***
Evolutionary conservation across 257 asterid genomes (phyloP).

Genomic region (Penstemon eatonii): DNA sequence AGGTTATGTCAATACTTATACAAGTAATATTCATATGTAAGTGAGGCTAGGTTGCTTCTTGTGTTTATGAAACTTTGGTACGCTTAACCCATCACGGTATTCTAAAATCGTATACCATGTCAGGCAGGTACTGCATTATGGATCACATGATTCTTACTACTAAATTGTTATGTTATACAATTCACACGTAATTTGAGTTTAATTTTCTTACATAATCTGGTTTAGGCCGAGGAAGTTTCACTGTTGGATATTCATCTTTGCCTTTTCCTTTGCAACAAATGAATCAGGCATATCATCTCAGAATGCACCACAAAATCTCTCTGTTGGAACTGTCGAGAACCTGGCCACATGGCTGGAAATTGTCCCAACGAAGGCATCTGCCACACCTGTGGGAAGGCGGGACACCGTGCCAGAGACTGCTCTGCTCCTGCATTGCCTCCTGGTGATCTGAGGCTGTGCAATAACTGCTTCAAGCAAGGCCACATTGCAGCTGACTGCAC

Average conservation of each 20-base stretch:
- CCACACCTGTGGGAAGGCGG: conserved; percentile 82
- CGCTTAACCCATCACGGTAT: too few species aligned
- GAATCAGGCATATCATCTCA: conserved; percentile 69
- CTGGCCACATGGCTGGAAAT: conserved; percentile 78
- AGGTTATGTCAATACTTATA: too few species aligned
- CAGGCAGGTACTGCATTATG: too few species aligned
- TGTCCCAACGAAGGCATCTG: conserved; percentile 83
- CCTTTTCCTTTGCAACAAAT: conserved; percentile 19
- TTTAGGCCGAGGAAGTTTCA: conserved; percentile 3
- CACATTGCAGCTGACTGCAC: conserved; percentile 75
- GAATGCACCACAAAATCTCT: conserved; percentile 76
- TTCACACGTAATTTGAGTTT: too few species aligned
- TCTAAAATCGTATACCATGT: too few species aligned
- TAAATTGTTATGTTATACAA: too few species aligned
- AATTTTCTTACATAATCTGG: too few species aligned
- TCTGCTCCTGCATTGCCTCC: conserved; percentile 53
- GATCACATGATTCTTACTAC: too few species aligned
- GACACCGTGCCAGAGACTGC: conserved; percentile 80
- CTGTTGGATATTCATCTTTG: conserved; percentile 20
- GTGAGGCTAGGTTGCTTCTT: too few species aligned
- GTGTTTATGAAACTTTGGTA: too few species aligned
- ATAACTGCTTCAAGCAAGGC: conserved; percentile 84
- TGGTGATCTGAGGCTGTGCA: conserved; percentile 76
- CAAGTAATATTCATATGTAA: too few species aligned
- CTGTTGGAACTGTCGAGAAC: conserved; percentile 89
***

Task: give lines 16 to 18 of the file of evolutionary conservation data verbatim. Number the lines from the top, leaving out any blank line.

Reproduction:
- TCTAAAATCGTATACCATGT: too few species aligned
- TAAATTGTTATGTTATACAA: too few species aligned
- AATTTTCTTACATAATCTGG: too few species aligned